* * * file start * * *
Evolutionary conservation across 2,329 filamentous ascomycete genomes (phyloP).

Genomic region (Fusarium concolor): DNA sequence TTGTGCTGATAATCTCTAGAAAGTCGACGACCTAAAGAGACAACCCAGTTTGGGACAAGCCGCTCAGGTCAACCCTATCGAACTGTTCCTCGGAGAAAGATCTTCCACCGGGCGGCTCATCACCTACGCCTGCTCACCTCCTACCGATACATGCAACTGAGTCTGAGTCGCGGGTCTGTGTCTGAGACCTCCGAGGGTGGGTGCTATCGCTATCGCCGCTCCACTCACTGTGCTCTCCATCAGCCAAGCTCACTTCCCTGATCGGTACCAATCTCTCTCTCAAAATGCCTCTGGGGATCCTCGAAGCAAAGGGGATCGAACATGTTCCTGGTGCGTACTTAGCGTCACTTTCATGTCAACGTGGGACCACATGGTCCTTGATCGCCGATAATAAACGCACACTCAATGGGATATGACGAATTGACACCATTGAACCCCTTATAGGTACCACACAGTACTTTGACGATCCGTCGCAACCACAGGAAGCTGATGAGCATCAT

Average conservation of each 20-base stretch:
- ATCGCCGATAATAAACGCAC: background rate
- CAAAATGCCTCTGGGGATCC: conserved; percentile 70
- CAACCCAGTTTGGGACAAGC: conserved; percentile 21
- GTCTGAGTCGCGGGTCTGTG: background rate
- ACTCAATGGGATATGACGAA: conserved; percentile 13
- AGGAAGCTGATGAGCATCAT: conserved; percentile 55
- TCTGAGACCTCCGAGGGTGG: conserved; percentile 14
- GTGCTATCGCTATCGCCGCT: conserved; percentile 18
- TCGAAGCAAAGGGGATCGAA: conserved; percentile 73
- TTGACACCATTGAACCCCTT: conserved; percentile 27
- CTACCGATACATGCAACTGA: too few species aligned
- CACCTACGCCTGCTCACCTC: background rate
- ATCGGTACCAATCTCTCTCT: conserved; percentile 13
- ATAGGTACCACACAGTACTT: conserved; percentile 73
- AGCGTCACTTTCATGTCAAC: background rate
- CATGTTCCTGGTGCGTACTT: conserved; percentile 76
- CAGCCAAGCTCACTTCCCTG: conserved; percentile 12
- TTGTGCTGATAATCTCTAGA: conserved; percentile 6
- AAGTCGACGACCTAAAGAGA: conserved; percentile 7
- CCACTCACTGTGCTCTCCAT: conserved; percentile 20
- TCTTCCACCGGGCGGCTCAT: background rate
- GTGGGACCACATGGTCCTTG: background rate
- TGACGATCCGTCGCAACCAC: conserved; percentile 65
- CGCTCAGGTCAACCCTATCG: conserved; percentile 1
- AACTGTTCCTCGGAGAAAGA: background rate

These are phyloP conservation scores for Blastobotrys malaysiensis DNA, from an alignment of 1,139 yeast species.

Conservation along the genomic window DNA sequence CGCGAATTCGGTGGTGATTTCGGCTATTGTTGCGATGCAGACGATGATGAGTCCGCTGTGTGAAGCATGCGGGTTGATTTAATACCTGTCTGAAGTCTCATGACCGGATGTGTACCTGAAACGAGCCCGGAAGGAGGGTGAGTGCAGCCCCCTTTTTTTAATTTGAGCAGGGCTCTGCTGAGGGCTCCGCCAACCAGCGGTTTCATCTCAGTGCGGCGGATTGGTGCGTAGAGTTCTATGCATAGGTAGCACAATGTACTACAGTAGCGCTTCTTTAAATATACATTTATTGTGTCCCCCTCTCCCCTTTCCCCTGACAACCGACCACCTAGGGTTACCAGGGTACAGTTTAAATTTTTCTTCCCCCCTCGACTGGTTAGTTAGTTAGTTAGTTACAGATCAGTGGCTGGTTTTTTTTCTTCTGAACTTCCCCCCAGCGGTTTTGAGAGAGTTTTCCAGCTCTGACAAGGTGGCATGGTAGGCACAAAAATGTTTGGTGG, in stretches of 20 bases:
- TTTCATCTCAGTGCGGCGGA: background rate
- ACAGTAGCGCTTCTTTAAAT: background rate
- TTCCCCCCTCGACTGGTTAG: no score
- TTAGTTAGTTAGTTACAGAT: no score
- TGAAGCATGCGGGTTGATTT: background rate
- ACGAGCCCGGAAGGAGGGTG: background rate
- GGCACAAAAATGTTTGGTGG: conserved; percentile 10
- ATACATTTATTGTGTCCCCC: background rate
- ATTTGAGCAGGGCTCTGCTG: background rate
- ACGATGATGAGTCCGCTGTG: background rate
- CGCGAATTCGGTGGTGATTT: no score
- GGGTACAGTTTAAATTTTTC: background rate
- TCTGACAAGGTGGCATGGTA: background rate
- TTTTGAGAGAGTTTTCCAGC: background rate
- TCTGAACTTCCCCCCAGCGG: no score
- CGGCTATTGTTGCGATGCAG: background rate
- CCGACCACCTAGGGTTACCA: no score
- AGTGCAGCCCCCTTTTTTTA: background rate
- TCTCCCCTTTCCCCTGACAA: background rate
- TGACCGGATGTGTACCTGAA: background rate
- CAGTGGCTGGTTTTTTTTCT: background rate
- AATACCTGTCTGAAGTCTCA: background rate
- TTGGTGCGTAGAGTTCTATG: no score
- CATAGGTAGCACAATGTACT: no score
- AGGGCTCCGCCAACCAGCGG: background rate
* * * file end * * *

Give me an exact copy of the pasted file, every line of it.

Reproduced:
Evolutionary conservation across 2,329 filamentous ascomycete genomes (phyloP).

Genomic region (Fusarium concolor): DNA sequence TTGTGCTGATAATCTCTAGAAAGTCGACGACCTAAAGAGACAACCCAGTTTGGGACAAGCCGCTCAGGTCAACCCTATCGAACTGTTCCTCGGAGAAAGATCTTCCACCGGGCGGCTCATCACCTACGCCTGCTCACCTCCTACCGATACATGCAACTGAGTCTGAGTCGCGGGTCTGTGTCTGAGACCTCCGAGGGTGGGTGCTATCGCTATCGCCGCTCCACTCACTGTGCTCTCCATCAGCCAAGCTCACTTCCCTGATCGGTACCAATCTCTCTCTCAAAATGCCTCTGGGGATCCTCGAAGCAAAGGGGATCGAACATGTTCCTGGTGCGTACTTAGCGTCACTTTCATGTCAACGTGGGACCACATGGTCCTTGATCGCCGATAATAAACGCACACTCAATGGGATATGACGAATTGACACCATTGAACCCCTTATAGGTACCACACAGTACTTTGACGATCCGTCGCAACCACAGGAAGCTGATGAGCATCAT

Average conservation of each 20-base stretch:
- ATCGCCGATAATAAACGCAC: background rate
- CAAAATGCCTCTGGGGATCC: conserved; percentile 70
- CAACCCAGTTTGGGACAAGC: conserved; percentile 21
- GTCTGAGTCGCGGGTCTGTG: background rate
- ACTCAATGGGATATGACGAA: conserved; percentile 13
- AGGAAGCTGATGAGCATCAT: conserved; percentile 55
- TCTGAGACCTCCGAGGGTGG: conserved; percentile 14
- GTGCTATCGCTATCGCCGCT: conserved; percentile 18
- TCGAAGCAAAGGGGATCGAA: conserved; percentile 73
- TTGACACCATTGAACCCCTT: conserved; percentile 27
- CTACCGATACATGCAACTGA: too few species aligned
- CACCTACGCCTGCTCACCTC: background rate
- ATCGGTACCAATCTCTCTCT: conserved; percentile 13
- ATAGGTACCACACAGTACTT: conserved; percentile 73
- AGCGTCACTTTCATGTCAAC: background rate
- CATGTTCCTGGTGCGTACTT: conserved; percentile 76
- CAGCCAAGCTCACTTCCCTG: conserved; percentile 12
- TTGTGCTGATAATCTCTAGA: conserved; percentile 6
- AAGTCGACGACCTAAAGAGA: conserved; percentile 7
- CCACTCACTGTGCTCTCCAT: conserved; percentile 20
- TCTTCCACCGGGCGGCTCAT: background rate
- GTGGGACCACATGGTCCTTG: background rate
- TGACGATCCGTCGCAACCAC: conserved; percentile 65
- CGCTCAGGTCAACCCTATCG: conserved; percentile 1
- AACTGTTCCTCGGAGAAAGA: background rate

These are phyloP conservation scores for Blastobotrys malaysiensis DNA, from an alignment of 1,139 yeast species.

Conservation along the genomic window DNA sequence CGCGAATTCGGTGGTGATTTCGGCTATTGTTGCGATGCAGACGATGATGAGTCCGCTGTGTGAAGCATGCGGGTTGATTTAATACCTGTCTGAAGTCTCATGACCGGATGTGTACCTGAAACGAGCCCGGAAGGAGGGTGAGTGCAGCCCCCTTTTTTTAATTTGAGCAGGGCTCTGCTGAGGGCTCCGCCAACCAGCGGTTTCATCTCAGTGCGGCGGATTGGTGCGTAGAGTTCTATGCATAGGTAGCACAATGTACTACAGTAGCGCTTCTTTAAATATACATTTATTGTGTCCCCCTCTCCCCTTTCCCCTGACAACCGACCACCTAGGGTTACCAGGGTACAGTTTAAATTTTTCTTCCCCCCTCGACTGGTTAGTTAGTTAGTTAGTTACAGATCAGTGGCTGGTTTTTTTTCTTCTGAACTTCCCCCCAGCGGTTTTGAGAGAGTTTTCCAGCTCTGACAAGGTGGCATGGTAGGCACAAAAATGTTTGGTGG, in stretches of 20 bases:
- TTTCATCTCAGTGCGGCGGA: background rate
- ACAGTAGCGCTTCTTTAAAT: background rate
- TTCCCCCCTCGACTGGTTAG: no score
- TTAGTTAGTTAGTTACAGAT: no score
- TGAAGCATGCGGGTTGATTT: background rate
- ACGAGCCCGGAAGGAGGGTG: background rate
- GGCACAAAAATGTTTGGTGG: conserved; percentile 10
- ATACATTTATTGTGTCCCCC: background rate
- ATTTGAGCAGGGCTCTGCTG: background rate
- ACGATGATGAGTCCGCTGTG: background rate
- CGCGAATTCGGTGGTGATTT: no score
- GGGTACAGTTTAAATTTTTC: background rate
- TCTGACAAGGTGGCATGGTA: background rate
- TTTTGAGAGAGTTTTCCAGC: background rate
- TCTGAACTTCCCCCCAGCGG: no score
- CGGCTATTGTTGCGATGCAG: background rate
- CCGACCACCTAGGGTTACCA: no score
- AGTGCAGCCCCCTTTTTTTA: background rate
- TCTCCCCTTTCCCCTGACAA: background rate
- TGACCGGATGTGTACCTGAA: background rate
- CAGTGGCTGGTTTTTTTTCT: background rate
- AATACCTGTCTGAAGTCTCA: background rate
- TTGGTGCGTAGAGTTCTATG: no score
- CATAGGTAGCACAATGTACT: no score
- AGGGCTCCGCCAACCAGCGG: background rate